The US ground transportation sector is more robust than conventional wisdom typically gives it credit for being. Congressional Research Services, in a March 2018 report, found that ridership nationally has risen about 3% over the past decade. And the American Public Transit Association (APTA) found that in the 18 year period from 1995-2013, public transportation ridership grew 37.2 percent, almost double the amount of the population growth at 20.3 percent. Individual metros, regions and municipalities have seen more recent ridership spikes, including Milwaukee (3.6% YOY increase on the Amtrak Hiawatha line in 2018), San Diego (+200K trips on its Metro Transit System YTD for FY 2019), Boston (MBTA passenger traffic up 20% since 2012) and Austin (+5.4% YOY in December 2018).
But we – and the industry – can’t ignore the Uber in the room. Rideshare companies have upended the US ground transportation sector and dramatically changed customer expectations, especially around convenience, immediacy and mobile technology.
Perhaps most importantly, the rideshare app experience has created new digital expectations among mass transit riders.
Yet many mass transit operators don’t even offer an app. Our survey and report, Modernizing the Passenger Experience in U.S. Ground Transportation, found that only 37% of U.S. transit operators make an app available to their riders. And of those that do, only 24% offer intermodal assistance as a feature in their mobile apps.
A finding from part 2 of our report series, Challenges Facing Municipal, Regional and National Transit Agencies, provides a hint as to why; according to our survey, 13% of operators say that implementing mobile technology is their biggest organizational challenge, despite mobile’s inherent flexibility and interoperability with other systems. This response was mostly prominent among national (23%) and mass transit (20%) operators, perhaps reflecting the demand for mobile technology among the widest segments of riders – and echoing operators’ inability to meet that demand.
Not only are many mass transit operators losing out on offering customers rideshare-like conveniences, they’re missing out on the potential synergy created by the rideshare industry. By offering a customer-centric app that incorporates ridesharing to make it easier for customers to get to and from train and bus stations, transit operators can make their own services more convenient to potential riders.
Nearly half of all consumers (45%) now use a ridesharing service, while nearly a third (37%) use it as part of multi-modal trips, and 44% often or always use it with public transit. Among those who use ridesharing as part of a multi-modal journey, about a quarter (24%) use it once a week and one in ten (11%) use it daily. That means ridesharing services are used by 27,595,530 adult Americans every single day. With numbers this large, it is just good sense for transit operators to make every effort to meet these consumers’ mobile and digital expectations.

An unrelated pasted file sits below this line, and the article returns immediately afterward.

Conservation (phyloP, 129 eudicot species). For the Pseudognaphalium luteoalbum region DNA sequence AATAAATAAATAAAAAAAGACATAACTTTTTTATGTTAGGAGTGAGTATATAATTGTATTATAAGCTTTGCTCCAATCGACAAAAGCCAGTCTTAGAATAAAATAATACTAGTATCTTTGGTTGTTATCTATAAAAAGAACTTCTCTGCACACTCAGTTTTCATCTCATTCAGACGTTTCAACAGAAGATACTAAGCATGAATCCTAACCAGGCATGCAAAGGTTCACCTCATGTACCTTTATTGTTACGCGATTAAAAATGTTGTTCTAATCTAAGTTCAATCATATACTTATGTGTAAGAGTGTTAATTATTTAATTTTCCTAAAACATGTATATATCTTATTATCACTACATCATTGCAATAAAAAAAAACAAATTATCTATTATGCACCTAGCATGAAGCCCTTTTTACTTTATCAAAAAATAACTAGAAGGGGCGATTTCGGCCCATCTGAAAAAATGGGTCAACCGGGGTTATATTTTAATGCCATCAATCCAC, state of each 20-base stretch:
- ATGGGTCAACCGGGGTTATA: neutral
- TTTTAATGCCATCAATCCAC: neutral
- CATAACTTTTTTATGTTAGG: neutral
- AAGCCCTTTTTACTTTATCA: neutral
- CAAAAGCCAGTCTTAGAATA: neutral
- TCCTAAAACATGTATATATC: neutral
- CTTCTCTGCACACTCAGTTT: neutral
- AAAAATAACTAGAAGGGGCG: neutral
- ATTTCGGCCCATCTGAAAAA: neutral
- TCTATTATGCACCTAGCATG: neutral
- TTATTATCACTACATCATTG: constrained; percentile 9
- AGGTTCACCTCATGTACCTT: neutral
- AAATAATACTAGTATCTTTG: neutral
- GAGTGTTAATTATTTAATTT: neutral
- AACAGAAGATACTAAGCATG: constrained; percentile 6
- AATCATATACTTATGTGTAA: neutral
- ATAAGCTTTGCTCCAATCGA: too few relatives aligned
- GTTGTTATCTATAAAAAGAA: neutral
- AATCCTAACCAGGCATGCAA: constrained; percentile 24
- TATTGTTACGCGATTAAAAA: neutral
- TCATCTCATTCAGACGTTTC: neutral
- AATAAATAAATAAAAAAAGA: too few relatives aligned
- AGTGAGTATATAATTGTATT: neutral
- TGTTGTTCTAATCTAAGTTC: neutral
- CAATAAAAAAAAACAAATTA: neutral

Three strategies for meeting rider expectations
In today’s omnichannel environment, where travelers have many paths to purchase tickets and manage their multi-modal trips, ground transportation operators’ first priority should be improving their own apps and mobile solutions, however challenging this process may be.
Transit operators should start by asking “how can we make it easier for our customers to book, pay for and manage their journeys directly on a mobile device?”
Here are here three ways that mass transit operators can better meet rider expectations:
- Modernize the passenger experience with a mobile-first approach to ticketing and payments by instituting an app.
- Meet riders’ needs in real-time across different stages of their journey by including ridesharing capabilities in their app, as well as booking, payment and ticketing options.
- Make ground transportation an easier and more attractive option for multi-modal travelers, who are more numerous and travel more frequently than is conventionally assumed, by including a seamless app that allows travelers to book their mass transit travels as well as their ridesharing segments.
Transit operators that embrace this approach will not only make trips easier for their riders, but also begin to solve persistent business challenges, like the high cost of maintaining traditional ticketing and payment systems, and difficulty attracting new riders. And only with these technology solutions will they be able to adequately address the rideshare threat – and turn it into an opportunity.
Is your agency ready to take the first step toward a profitable, high-volume, mobile-first transit experience? Find out in our most recent report, Challenges Facing Municipal, Regional and National Transit Agencies. And for more information about the evolving American attitudes toward ground transportation, and how agencies like yours can adapt, download the first report in our series – Modernizing the Passenger Experience in U.S. Ground Transportation.